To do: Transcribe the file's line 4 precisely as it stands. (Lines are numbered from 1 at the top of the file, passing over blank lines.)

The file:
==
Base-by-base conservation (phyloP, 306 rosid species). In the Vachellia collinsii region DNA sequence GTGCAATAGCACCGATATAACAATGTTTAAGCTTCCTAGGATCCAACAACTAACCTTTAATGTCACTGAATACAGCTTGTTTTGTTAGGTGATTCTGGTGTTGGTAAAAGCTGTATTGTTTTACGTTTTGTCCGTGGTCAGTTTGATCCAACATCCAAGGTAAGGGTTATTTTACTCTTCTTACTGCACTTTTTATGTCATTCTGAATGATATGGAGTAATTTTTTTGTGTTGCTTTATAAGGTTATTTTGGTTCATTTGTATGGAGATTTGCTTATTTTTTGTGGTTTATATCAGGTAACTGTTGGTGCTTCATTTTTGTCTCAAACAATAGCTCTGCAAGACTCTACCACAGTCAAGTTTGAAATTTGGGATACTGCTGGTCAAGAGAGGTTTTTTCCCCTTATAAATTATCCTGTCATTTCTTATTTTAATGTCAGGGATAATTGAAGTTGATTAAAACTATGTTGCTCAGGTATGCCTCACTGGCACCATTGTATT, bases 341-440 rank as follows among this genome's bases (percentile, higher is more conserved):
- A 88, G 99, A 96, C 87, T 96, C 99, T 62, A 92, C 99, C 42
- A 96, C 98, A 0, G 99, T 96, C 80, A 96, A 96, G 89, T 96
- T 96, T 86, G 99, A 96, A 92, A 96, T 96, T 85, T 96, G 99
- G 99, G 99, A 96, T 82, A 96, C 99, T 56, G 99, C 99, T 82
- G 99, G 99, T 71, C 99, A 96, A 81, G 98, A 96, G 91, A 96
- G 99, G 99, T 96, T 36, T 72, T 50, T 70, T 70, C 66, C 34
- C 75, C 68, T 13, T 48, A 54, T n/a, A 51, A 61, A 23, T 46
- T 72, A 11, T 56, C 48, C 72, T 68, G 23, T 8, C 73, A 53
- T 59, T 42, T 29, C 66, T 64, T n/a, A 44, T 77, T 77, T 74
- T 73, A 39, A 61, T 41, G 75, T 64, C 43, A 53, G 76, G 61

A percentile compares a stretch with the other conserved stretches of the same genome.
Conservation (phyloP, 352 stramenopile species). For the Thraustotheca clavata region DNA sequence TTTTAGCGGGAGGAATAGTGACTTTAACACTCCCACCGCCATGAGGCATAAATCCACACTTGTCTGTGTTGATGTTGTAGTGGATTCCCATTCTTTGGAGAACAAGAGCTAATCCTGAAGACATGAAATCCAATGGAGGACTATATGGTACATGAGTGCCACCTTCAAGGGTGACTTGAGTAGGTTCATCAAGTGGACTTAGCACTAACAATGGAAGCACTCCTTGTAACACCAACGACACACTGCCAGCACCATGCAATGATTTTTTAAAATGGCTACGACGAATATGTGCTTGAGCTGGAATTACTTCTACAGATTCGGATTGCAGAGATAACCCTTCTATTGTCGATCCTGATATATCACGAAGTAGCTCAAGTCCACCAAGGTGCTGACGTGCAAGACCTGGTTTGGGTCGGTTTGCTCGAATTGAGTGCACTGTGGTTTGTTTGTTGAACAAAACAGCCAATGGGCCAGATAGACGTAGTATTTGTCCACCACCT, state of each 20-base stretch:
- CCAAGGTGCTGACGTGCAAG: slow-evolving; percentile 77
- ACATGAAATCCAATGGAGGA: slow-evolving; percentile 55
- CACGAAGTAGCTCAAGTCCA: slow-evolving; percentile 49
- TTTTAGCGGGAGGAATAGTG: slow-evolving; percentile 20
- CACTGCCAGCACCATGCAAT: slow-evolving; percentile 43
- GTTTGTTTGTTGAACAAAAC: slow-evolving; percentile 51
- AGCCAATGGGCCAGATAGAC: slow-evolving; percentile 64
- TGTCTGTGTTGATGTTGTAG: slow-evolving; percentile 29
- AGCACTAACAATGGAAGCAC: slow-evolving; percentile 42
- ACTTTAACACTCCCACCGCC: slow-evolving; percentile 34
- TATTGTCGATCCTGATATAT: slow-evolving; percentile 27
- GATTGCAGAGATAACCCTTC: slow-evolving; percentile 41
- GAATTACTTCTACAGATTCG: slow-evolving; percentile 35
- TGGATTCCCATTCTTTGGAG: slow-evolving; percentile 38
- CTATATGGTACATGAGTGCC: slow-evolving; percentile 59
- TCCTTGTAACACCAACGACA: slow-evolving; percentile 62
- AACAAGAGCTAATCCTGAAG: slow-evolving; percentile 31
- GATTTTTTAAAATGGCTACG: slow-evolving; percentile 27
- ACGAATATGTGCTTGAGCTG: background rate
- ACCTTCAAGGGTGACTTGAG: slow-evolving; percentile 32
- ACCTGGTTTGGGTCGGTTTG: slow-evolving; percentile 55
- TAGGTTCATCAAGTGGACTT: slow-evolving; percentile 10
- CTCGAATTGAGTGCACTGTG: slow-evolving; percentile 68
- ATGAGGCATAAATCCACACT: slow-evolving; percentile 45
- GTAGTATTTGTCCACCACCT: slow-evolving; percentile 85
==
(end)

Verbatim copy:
- T 96, T 86, G 99, A 96, A 92, A 96, T 96, T 85, T 96, G 99